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479
SCREW


different ratios for screw-cuttin These a ain are doubled or] g 3 trebled by altering the ratios of other gears connected therewith, so § . . I — El ~s1 5 / Qi/".f4- "" 5 1 /' § § =' biifw" $- { QE ' /i ;//i Z A ' —'rf ” lf-»- E E /i ' E —' - 51 l0NDR£L § '. -X/"5/. ge, J /~ / '74, sg ee' "'532¢}. 1 eff#—~-. fm §§ - ~, . A /';§ ig § 5 E Luo scuw ' @' "-' ""' My § C , / D il Fig. 2. A, Simple train which rotates lead screw in opposite direction to mandrel, and makes slide rest feed away from the headstock. B, Simple train with intermediate wheel on stud, which rotates lead screw in same direction as mandrel, making slide-rest SCI'€W. feed towards the headstock. Intermediate on “stud" does not alter ratio. C, Typical compound train arranged for cutting a screw finer than that of the lead D, Ditto for screw coarser than that of the lead screw. that for each position of 'engagement of the stud wheel, two, or in some cases three, pitches can be cut. This avoids the waste of time involved in setting up fresh wheels on the swing-plate as often as a screw of different pitch has to be cut. Another step in the direction of economy depends on the removal of all screw-cutting, except those screws which are of several feet in length, from the ordinary lathe to the special chasing and screwing machines. The screw-cutting arrangement of an engineer's lathe is a cumbrous apparatus to fit up and set in motion for the cuttin of screws of small dimensions. When there was no other metilod available except that of common dies operated by hand or carried in a screwing machine, there was good reason why a true cutting tool should be operated in the lathe through change wheels. But the W y % °!:l'W / as 4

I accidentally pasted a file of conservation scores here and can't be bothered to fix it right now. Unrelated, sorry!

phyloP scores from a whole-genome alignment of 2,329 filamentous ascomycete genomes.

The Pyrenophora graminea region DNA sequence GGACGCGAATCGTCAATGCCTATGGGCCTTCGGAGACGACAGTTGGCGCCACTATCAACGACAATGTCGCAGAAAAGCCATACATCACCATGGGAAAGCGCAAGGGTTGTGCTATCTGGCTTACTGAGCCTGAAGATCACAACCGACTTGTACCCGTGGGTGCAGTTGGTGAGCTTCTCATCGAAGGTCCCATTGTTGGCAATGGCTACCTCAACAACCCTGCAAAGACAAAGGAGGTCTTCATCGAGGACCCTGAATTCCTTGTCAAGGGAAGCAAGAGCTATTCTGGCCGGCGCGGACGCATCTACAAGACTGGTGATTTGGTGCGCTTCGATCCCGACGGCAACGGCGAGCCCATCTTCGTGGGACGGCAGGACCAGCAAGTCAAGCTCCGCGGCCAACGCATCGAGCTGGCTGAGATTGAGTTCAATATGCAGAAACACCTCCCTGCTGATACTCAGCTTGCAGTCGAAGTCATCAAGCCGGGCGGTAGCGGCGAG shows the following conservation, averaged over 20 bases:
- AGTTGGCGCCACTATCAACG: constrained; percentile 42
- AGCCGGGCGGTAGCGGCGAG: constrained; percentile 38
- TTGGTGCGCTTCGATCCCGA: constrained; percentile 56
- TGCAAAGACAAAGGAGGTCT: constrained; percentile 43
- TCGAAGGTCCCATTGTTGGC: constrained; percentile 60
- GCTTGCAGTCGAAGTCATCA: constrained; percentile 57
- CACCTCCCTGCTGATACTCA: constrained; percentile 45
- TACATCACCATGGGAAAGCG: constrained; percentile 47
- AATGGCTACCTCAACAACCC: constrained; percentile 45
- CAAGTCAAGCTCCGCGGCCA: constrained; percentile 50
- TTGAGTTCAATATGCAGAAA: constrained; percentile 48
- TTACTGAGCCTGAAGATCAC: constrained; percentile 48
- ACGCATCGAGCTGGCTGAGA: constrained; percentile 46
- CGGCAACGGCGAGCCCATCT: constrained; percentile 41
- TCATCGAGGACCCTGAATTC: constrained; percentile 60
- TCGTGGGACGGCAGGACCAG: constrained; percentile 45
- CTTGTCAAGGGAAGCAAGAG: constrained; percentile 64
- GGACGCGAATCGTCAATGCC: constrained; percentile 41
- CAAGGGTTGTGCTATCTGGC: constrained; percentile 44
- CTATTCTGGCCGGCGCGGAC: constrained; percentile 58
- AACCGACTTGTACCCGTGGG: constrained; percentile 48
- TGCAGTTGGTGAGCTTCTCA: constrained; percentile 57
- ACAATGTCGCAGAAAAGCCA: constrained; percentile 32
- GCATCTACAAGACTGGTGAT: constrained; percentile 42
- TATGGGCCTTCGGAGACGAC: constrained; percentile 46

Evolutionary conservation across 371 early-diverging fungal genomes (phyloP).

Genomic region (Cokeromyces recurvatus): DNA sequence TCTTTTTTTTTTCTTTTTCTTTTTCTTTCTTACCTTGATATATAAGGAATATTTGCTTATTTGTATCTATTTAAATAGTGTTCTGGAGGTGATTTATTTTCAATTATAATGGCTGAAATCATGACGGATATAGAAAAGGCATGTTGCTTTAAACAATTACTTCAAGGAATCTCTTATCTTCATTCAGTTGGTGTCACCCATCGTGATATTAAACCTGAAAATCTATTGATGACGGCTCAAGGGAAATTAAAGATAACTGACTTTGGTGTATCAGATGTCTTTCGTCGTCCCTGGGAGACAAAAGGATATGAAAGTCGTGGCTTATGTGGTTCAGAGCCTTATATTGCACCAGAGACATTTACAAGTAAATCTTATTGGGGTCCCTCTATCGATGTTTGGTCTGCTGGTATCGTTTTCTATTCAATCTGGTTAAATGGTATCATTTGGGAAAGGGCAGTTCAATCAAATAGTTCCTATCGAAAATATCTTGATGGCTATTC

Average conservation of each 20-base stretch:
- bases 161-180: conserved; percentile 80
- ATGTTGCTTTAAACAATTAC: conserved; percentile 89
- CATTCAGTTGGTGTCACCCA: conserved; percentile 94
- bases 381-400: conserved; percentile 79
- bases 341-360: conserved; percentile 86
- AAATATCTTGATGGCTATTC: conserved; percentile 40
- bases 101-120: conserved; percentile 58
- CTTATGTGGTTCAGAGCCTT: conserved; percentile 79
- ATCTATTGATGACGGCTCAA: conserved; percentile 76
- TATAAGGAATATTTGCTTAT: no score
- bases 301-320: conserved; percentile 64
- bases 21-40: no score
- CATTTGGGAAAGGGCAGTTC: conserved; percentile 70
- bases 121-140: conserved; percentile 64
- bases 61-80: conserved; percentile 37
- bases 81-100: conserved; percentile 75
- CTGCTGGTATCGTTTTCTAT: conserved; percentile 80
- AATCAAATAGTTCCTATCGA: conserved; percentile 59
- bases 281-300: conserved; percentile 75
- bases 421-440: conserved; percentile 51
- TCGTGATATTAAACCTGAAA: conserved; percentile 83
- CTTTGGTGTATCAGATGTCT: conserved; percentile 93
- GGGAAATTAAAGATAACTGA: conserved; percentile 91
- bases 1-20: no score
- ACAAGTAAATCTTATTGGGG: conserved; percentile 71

%”% reason no longer exists, since for the single cutting tool of the lathe the two or three 'cutters of the chasing and screwing machines (figs. 3 and 4) are substituted, and the hollow mandrel embodied in the latter permits of screws being cut and parted from the solid bars of several feet in length. Except for the cutting of long screws and screws of odd pitches, the ordinary lathe is now a wasteful machine. J e; . . géilrmng - rm! 5; I J aéeu l lg gliy » W .6, -| ° i '<?f'»§ ' G V "i*f5*§ if.'“f:: ~-~— - ~. i-E- ""?';:T:~'l§ lr:.;:;; *'— -~f5'?'i 5* Z ”“'1 ¢;';.1 J* éf"®~' ' -'rbi

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AML? ~ g g FIG. 3.-Bolt-Screwing Machine:(I ohn Stirk & Sons, Ltd., Halifax). lg, ged. B, Spindle. d J, Hdandle for opening the our-step b it p lley, riving ies. through triple spur gears D, K, Lever for automatically opento B. ing the dies, operating E, Opening die head. through ]., F, Bolt carria e racked to or fro L, Rod having adjustable dog b, 3. ilong tlilqe beg by rotation of and-w eel H, Handle for openinfg and closing vee-Jaws at a. or gripping and releasing bolts by means of a right- and left-hand screw. struck by carriage at a definite position of its travel, thus throwing the dies off the work. M, Pump drawing lubricant from reservoir in bed. The second method of cutting screws is that by means of hobs or leaders, and either comb or single-edged tools. That is, a short @ C,

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A . », e FIG. 4.-Opening Die-head for Screwing Machine. A, Spindle end. B, Sliding collar. C, Ring bolted to B, and enclosing ring having three coned E, Curledspring keeping chasers outwards in contact with a. F, Piece screwed to end of A, and provided with three grooves to carry the chasers. grooves tz, a, a, set eccentrically to close in or let out the G, Cover plate confining the chasers, and unscrewed from F when

chasers L). l changing chasers for other sizes.